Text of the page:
‘Being an organiser is a walk in the park for me!’: Grassroots unsung hero Niall O’Donnell used years of banking experience to grow Wakefield’s Walking Football club from six to over 100 members
- Niall O’Donnell has been nominated for Sportsmail’s Grassroots Unsung Hero
- He used years of banking experience to grow Wakefield’s Walking Football club
- The 66-year-old has seen membership grow from six to 100 people since 2014
After a certain age, playing sport becomes harder due to a lack of accessibility and organised sessions.
Some activities such as walking are easy and good for fitness but lack the social element that team sports possess, according to Niall O’Donnell, who runs Wakefield Walking Football Club.
Since starting in 2014, O’Donnell has seen numbers increase weekly, with many older men in the Wakefield area attending the Walking Football sessions.
Niall O’Donnell (right) runs Wakefield Walking Football club and has seen members increase
‘When I retired as a bank operations manager I found myself at a loss,’ says O’Donnell, 66. ‘I saw an advert that the local council were trying to start walking football for over 50s in the area.
‘When I joined there were six people playing. We all thoroughly enjoyed it but a group of six playing a game of football on a full-sized pitch isn’t much fun!’
And so O’Donnell used his years of experience in the banking sector to grow the sessions. He started by putting a picture in the local paper — with a few extras to make it look busier than it was — and saw numbers soar.
There are now as many as four sessions a week with 100 members in total and around 30 people turning up to every session.
They charge £2 a session and the local council has backed the venture, which has enabled them to get more kit and balls.
Asked what it means to be nominated as a ‘hero’, O’Donnell responds: ‘Hero makes me embarrassed but I’ll tell you what I am — I am an organiser.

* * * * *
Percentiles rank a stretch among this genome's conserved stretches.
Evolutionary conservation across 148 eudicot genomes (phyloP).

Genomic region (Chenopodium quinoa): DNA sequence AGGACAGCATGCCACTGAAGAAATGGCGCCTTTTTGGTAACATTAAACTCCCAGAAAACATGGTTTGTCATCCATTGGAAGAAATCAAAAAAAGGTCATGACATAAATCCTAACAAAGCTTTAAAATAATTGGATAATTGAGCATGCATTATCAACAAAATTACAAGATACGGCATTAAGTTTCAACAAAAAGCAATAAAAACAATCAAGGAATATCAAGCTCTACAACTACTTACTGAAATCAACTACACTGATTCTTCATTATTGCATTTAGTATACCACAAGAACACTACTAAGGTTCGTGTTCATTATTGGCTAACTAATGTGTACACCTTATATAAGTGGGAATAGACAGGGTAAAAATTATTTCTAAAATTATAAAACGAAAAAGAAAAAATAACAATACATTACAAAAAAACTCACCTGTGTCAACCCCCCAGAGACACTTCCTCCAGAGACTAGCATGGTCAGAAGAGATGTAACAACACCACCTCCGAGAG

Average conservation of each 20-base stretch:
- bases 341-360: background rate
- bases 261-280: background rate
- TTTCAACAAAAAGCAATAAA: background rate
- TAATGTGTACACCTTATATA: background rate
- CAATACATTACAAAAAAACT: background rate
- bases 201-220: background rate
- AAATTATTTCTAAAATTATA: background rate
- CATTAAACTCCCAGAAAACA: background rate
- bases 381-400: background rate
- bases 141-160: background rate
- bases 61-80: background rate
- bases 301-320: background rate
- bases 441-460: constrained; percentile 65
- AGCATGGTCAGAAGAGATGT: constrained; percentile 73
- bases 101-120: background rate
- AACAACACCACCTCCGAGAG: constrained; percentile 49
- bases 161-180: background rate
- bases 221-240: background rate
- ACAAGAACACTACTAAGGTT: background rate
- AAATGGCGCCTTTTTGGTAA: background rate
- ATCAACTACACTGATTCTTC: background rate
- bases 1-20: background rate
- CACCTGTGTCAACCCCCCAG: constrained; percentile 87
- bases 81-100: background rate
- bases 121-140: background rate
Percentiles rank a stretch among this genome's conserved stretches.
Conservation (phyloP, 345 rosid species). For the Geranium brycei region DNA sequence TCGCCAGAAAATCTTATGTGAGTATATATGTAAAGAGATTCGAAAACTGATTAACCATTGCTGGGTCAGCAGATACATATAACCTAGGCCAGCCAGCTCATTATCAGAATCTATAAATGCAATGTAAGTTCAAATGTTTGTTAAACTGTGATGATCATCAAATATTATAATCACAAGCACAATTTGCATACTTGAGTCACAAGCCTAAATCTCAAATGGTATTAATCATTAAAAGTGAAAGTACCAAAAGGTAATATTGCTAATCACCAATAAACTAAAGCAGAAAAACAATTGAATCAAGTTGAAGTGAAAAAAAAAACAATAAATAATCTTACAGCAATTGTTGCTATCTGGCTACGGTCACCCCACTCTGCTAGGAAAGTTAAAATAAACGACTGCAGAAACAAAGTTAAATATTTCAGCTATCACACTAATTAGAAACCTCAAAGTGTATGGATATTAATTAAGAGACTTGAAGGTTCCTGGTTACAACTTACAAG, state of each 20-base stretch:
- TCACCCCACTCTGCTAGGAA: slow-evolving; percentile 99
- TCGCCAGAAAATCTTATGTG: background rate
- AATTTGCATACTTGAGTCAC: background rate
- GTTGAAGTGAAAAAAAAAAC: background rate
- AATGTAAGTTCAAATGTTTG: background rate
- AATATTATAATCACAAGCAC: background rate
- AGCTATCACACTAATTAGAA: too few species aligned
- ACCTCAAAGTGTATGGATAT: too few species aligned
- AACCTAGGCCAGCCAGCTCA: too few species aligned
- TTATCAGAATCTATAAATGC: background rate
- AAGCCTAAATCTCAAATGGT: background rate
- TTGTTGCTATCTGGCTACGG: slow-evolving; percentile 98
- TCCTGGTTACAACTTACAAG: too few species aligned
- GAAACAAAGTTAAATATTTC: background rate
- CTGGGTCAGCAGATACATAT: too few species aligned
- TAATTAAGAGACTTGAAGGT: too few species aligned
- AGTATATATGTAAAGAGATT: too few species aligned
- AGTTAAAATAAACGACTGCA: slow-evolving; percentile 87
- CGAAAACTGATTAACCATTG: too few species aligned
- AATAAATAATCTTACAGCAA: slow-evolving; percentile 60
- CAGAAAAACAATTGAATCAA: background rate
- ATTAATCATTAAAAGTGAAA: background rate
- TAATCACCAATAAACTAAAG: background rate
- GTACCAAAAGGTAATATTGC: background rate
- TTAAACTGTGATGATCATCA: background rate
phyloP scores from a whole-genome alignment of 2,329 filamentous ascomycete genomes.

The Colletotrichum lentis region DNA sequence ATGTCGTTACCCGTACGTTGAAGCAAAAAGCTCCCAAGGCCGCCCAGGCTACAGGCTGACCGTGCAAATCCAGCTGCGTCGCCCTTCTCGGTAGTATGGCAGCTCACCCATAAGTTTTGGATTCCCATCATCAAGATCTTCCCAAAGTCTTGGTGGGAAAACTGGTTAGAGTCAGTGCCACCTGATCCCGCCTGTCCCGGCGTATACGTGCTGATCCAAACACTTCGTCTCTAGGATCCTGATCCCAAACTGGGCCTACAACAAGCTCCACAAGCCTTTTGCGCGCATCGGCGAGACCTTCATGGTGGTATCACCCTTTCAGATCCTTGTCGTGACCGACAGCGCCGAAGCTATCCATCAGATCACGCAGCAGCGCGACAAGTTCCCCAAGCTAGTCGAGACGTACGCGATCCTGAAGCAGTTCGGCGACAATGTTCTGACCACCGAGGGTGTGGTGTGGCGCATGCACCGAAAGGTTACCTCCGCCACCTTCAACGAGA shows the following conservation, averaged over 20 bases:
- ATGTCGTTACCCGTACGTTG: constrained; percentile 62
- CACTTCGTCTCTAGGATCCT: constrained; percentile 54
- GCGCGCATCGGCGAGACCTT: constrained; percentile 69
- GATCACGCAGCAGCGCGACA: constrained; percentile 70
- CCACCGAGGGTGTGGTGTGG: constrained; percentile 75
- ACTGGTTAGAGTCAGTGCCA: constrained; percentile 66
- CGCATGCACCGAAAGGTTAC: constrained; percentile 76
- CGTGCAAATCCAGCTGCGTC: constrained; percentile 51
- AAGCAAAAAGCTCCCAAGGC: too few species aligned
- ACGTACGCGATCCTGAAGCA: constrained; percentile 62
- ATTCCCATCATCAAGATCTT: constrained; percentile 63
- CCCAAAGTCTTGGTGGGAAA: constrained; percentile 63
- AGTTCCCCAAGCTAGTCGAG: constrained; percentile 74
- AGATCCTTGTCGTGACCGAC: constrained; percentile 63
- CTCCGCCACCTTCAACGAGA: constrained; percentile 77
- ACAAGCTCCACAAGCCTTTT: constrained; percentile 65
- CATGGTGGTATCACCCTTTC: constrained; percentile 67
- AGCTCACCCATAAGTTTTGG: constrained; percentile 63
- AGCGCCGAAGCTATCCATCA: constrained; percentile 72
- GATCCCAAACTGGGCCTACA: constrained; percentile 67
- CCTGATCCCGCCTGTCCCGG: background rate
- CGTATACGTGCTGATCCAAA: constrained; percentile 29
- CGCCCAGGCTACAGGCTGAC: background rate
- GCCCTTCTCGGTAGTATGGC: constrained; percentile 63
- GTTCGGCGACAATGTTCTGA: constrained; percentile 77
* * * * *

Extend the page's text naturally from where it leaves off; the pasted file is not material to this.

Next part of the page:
O’Donnell used years of banking experience to grow the club from six members to 100
‘In my working life I used to have people doing jobs that you wouldn’t think people do now, making payments for the bank etc — things you can now do on the phone.
‘There’d be 250 of them doing that, so I am good at organising. So when I go to football, you have 30 people, I’ll put them into teams and I think that’s why I got nominated because I am the one who gets things going.’
The club have won tournaments, been to St George’s Park and some of the players have gone on to represent England.
And while those players may have the bragging rights, O’Donnell is insistent that his sessions are a social activity designed for fun.
Many of the men are retired and can be lonely. But the camaraderie and enjoyment of an hour-long kickabout with like-minded people can be the highlight of their week. ‘When you get to a certain age everyone wants to play sport but it’s hard. Old men play golf, for example but it is not everyone’s scene,’ adds O’Donnell. ‘What we do helps your general health and demeanour. It keeps you interested in something which is good mentally.
‘And it’s an opportunity to have a bit of social interaction. And for some of our lads, they don’t have interaction with anybody else.
‘When I get down there half an hour early there’s always three or four in the car park who clearly haven’t got anything else to do and see this as a chance to get out. It’s great to see them walking along together laughing and chatting away. There are some people for whom it’s been invaluable. You see everybody’s enjoying what they’re doing.’
O’Donnell’s skills stretch further than laying out cones. A couple of weeks ago, being organised enough to arrange a defibrillator on site helped save a life — not for the first time.
‘We had a new fellow who turned up, his second time. He was 70, a good footballer back in the day and did a bit of scouting for clubs,’ explains O’Donnell. ‘Promptly, he had a heart attack. But we have a defibrillator and we brought him around. He’s the second person we have revived.
After Christian Eriksen’s collapse on the pitch for Denmark at Euro 2020 last month, there is a nationwide shortage of defibrillator batteries
‘In January 2019, we had an 80-year-old turn up. He walked on to the pitch, hadn’t actually kicked a ball when he collapsed in the centre circle. We managed to revive him with the defibrillator.’
After Christian Eriksen’s collapse on the pitch for Denmark at Euro 2020 last month, there is a nationwide shortage of defibrillator batteries, says O’Donnell.
But despite the two incidents, he is eager to finish by adding that the physical and mental benefits outweigh any risks and he is keen to see walking football be a more popular and accessible hobby for elderly men and women — and thanks to people like him, there are plenty of opportunities for everyone.